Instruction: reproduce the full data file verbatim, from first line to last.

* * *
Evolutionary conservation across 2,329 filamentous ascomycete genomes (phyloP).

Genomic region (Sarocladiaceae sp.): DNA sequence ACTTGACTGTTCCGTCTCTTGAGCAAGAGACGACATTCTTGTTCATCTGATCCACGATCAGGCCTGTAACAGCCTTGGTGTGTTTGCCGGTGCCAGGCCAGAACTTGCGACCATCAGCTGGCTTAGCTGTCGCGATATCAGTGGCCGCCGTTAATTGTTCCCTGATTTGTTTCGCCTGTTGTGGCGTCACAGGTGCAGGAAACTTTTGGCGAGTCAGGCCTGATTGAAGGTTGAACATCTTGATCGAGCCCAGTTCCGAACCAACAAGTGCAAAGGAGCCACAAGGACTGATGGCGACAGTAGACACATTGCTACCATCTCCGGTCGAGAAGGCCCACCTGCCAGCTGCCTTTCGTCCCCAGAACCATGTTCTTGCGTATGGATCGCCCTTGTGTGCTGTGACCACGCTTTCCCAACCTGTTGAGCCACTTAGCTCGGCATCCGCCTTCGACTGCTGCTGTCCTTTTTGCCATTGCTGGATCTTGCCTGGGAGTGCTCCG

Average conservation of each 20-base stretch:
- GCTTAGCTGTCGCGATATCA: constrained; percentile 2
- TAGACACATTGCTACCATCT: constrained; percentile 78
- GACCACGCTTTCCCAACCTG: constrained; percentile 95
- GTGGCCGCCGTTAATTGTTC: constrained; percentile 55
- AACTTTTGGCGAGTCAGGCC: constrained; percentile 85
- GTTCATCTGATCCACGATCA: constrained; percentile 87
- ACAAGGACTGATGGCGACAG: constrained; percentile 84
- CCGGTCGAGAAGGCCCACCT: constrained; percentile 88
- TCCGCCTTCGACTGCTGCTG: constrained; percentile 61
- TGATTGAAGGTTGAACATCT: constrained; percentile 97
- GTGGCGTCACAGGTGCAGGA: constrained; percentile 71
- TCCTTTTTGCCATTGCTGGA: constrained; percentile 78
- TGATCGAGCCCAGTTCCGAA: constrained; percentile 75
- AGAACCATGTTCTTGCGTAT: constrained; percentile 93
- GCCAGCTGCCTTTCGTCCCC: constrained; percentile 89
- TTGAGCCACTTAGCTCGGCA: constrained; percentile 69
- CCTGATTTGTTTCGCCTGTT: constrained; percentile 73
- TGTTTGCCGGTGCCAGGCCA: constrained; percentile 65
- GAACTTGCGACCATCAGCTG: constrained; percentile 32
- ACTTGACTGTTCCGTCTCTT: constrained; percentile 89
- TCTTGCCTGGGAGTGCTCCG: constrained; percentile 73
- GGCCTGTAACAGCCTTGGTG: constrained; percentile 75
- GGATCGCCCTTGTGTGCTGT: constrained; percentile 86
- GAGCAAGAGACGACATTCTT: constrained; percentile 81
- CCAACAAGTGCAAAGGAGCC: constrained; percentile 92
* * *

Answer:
Evolutionary conservation across 2,329 filamentous ascomycete genomes (phyloP).

Genomic region (Sarocladiaceae sp.): DNA sequence ACTTGACTGTTCCGTCTCTTGAGCAAGAGACGACATTCTTGTTCATCTGATCCACGATCAGGCCTGTAACAGCCTTGGTGTGTTTGCCGGTGCCAGGCCAGAACTTGCGACCATCAGCTGGCTTAGCTGTCGCGATATCAGTGGCCGCCGTTAATTGTTCCCTGATTTGTTTCGCCTGTTGTGGCGTCACAGGTGCAGGAAACTTTTGGCGAGTCAGGCCTGATTGAAGGTTGAACATCTTGATCGAGCCCAGTTCCGAACCAACAAGTGCAAAGGAGCCACAAGGACTGATGGCGACAGTAGACACATTGCTACCATCTCCGGTCGAGAAGGCCCACCTGCCAGCTGCCTTTCGTCCCCAGAACCATGTTCTTGCGTATGGATCGCCCTTGTGTGCTGTGACCACGCTTTCCCAACCTGTTGAGCCACTTAGCTCGGCATCCGCCTTCGACTGCTGCTGTCCTTTTTGCCATTGCTGGATCTTGCCTGGGAGTGCTCCG

Average conservation of each 20-base stretch:
- GCTTAGCTGTCGCGATATCA: constrained; percentile 2
- TAGACACATTGCTACCATCT: constrained; percentile 78
- GACCACGCTTTCCCAACCTG: constrained; percentile 95
- GTGGCCGCCGTTAATTGTTC: constrained; percentile 55
- AACTTTTGGCGAGTCAGGCC: constrained; percentile 85
- GTTCATCTGATCCACGATCA: constrained; percentile 87
- ACAAGGACTGATGGCGACAG: constrained; percentile 84
- CCGGTCGAGAAGGCCCACCT: constrained; percentile 88
- TCCGCCTTCGACTGCTGCTG: constrained; percentile 61
- TGATTGAAGGTTGAACATCT: constrained; percentile 97
- GTGGCGTCACAGGTGCAGGA: constrained; percentile 71
- TCCTTTTTGCCATTGCTGGA: constrained; percentile 78
- TGATCGAGCCCAGTTCCGAA: constrained; percentile 75
- AGAACCATGTTCTTGCGTAT: constrained; percentile 93
- GCCAGCTGCCTTTCGTCCCC: constrained; percentile 89
- TTGAGCCACTTAGCTCGGCA: constrained; percentile 69
- CCTGATTTGTTTCGCCTGTT: constrained; percentile 73
- TGTTTGCCGGTGCCAGGCCA: constrained; percentile 65
- GAACTTGCGACCATCAGCTG: constrained; percentile 32
- ACTTGACTGTTCCGTCTCTT: constrained; percentile 89
- TCTTGCCTGGGAGTGCTCCG: constrained; percentile 73
- GGCCTGTAACAGCCTTGGTG: constrained; percentile 75
- GGATCGCCCTTGTGTGCTGT: constrained; percentile 86
- GAGCAAGAGACGACATTCTT: constrained; percentile 81
- CCAACAAGTGCAAAGGAGCC: constrained; percentile 92